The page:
15 Mar 2023

One Minute Book Reviews: What I've Been Reading This Winter


Winter reading

Ooo it’s been a good start to the year reading-wise. Some truly brilliant books. Let’s dive right in! 

The Food Almanac compiled by Miranda York - The perfect gentle book to start the year with. From various writers and artists, a beautiful collection of stories, recipes and illustrations for each month in the kitchen. It would be ideal to read each chapter at the beginning of each month of the year but after two years sat on my bookshelf with this intention (I kept forgetting), I decided to read it all in one go and it was lovely to do this in January and look forward to the year ahead. Essential reading if you are a foodie and love food writing. 4/5

Woman, Eating by Claire Kohda - A young vampire moves to London to live alone for the first time, and struggles to access the pig’s blood she needs, to reconcile the conflicts she feels about her diet, about her mixed-raced heritage, and her relationship with humans. I found this to be unsettling, claustrophobic, almost stream-of-consciousness and a unique take on millennial angst and the vampire genre. I once read a book reviewer describing a book as something they had ‘experienced rather than enjoyed’, and that’s a pretty accurate summary of this book for me. And yet I can’t deny that I have thought about this book a lot since reading. 3.5/5

Really Good, Actually by Monica Heisey - A year in the life of Maggie, aged 29, whose marriage has ended after just 608 days. This was both involuntary-snort-out-loud funny and desperately heartbreaking. An exploration of loneliness in the internet age, the long road to recovery after a traumatic event and the harsh realities of being single in a society that prizes relationships. Maggie’s character was so well written that I felt like I really knew her and the entire chapters given to google searches, lists and emails were comedy genius. 5/5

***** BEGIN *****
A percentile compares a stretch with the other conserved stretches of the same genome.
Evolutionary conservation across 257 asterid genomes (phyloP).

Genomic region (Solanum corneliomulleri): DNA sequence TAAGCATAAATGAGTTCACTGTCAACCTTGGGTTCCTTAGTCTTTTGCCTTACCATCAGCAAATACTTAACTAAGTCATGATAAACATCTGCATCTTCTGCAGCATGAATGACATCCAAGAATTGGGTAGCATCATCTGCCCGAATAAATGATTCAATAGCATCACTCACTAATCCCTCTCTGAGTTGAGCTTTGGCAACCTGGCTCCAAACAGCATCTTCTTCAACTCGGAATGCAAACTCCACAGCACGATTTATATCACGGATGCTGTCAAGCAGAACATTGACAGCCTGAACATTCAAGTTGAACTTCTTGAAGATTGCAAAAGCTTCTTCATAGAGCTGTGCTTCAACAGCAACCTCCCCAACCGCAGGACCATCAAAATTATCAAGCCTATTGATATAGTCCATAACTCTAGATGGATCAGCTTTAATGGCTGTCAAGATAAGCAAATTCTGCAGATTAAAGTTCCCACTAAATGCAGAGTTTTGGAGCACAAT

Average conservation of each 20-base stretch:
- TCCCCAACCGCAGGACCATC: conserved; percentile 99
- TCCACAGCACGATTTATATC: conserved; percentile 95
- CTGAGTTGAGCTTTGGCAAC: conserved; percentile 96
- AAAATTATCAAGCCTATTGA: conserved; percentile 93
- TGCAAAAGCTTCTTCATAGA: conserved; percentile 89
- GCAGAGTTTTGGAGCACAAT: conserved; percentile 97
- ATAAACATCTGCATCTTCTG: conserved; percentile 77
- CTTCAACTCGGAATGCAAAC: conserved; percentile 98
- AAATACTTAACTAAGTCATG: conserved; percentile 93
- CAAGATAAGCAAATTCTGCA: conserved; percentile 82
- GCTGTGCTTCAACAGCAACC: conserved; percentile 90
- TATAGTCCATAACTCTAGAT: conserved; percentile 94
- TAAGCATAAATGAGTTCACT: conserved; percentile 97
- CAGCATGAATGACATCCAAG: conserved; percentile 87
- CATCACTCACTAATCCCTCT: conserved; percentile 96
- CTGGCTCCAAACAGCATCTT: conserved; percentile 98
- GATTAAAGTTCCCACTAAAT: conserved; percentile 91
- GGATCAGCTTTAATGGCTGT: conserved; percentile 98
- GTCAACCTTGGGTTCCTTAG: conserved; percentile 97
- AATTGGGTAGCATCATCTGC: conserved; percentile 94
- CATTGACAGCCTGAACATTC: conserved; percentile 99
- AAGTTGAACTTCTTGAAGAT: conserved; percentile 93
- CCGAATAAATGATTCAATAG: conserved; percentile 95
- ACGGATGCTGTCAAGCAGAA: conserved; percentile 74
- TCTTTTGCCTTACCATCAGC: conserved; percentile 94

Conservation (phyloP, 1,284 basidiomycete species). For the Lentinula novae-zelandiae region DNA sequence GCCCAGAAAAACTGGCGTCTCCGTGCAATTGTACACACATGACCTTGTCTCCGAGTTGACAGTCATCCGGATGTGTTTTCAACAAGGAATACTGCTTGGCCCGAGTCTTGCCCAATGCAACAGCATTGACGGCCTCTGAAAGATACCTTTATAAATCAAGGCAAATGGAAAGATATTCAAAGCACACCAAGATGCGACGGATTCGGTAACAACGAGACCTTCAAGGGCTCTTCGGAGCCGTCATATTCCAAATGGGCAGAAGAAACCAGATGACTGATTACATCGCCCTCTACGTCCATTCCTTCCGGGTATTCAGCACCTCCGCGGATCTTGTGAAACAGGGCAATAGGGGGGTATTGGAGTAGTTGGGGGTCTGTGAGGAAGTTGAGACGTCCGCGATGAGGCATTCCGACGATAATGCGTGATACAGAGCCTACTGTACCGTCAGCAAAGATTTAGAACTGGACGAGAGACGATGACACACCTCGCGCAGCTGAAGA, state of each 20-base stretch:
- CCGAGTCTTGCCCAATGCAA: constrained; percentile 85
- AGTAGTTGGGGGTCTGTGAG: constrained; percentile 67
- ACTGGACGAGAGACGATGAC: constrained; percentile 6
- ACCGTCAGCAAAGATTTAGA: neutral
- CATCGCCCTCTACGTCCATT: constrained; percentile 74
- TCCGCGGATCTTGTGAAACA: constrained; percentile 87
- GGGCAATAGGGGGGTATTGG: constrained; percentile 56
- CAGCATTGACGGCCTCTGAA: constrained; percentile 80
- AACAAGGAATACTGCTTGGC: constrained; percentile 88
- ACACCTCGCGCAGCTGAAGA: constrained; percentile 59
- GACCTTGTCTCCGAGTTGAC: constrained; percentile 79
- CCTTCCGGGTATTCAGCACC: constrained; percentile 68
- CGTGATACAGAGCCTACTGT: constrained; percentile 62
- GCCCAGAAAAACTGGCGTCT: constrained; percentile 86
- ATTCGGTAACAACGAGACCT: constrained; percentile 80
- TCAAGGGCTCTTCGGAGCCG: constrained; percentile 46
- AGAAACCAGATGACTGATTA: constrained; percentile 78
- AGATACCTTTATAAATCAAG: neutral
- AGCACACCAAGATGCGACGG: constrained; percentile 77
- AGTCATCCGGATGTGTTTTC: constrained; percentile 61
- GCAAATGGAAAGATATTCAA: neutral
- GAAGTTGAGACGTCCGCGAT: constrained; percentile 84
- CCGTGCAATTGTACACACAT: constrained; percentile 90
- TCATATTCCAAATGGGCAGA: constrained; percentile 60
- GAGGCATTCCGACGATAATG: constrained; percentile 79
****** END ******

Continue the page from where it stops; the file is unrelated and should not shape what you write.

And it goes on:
Really good actually

The Whalebone Theatre

Tomorrow, Tomorrow, Tomorrow by Gabrielle Zevin - I nearly didn’t buy into the hype of this one because I have no interest in gaming whatsoever but if you’re the same, I’m here to confirm that this book is absolutely worth your time. It tells the 20+ year saga of Sam and Sadie who meet in hospital as children and go on to become famous video game designers. There’s love, friendship, devastation, escapism and ultimately, the beauty of creativity. It’s an incredibly immersive book, just like the games themselves, and each character is beautifully human with strong flaws, but always with redemptive features too. Yes it broke my heart, but I loved it. 5/5

The Whalebone Theatre by Joanna Quinn - I admit, I’m pretty generous with book ratings. But then, I don’t understand this unwillingness to give a higher rating simply because you’ve read a lot of good books recently or you want to be deliberately harsh. If I’ve enjoyed a book, I’m all for shouting about it. Some books, however, do make me wish to rate that bit higher. To add an extra star; 6/5 so to speak. And this is definitely one of those books. The writing was truly gorgeous. Following the lives of three unconventional siblings, this expansive novel takes you from a crumbling house in Dorset to occupied France, from the purity of childhood summers to an early adulthood derailed by war. A family saga told over many years, a tale of friendship, courage and hope and some of the most vivid descriptions of war I have ever come across; to say I felt right at the heart of it would be an understatement. This novel already feels like a classic. 5/5 

I Have Some Questions For You by Rebecca Makkai - Successful film professor and podcaster, Bodie Kane, returns to teach a course at the boarding school where she spent her unhappy high school years and where her former roommate was murdered. As she gets drawn into the botched police investigation, the internet theories suggesting the wrong man was convicted and her own resurfacing memories of the time, she begins to wonder if she knows more about the case than she initially realised.  I read this in a bit of a frenzy because the mystery of who killed Thalia was incredibly absorbing. It kept me guessing right until the end and whilst the reader gets an answer, I liked the fact that it wasn’t a neatly tied up ending. No justice for an unfair world. I found this a clever book, well beyond the central who-dunnit plotline, particularly the social media and cancel culture sub-threads, the delve into the unreliability of collective memory and the questions surrounding the morality of true crime podcasts and social media detectives.  5/5

Happy reading folks x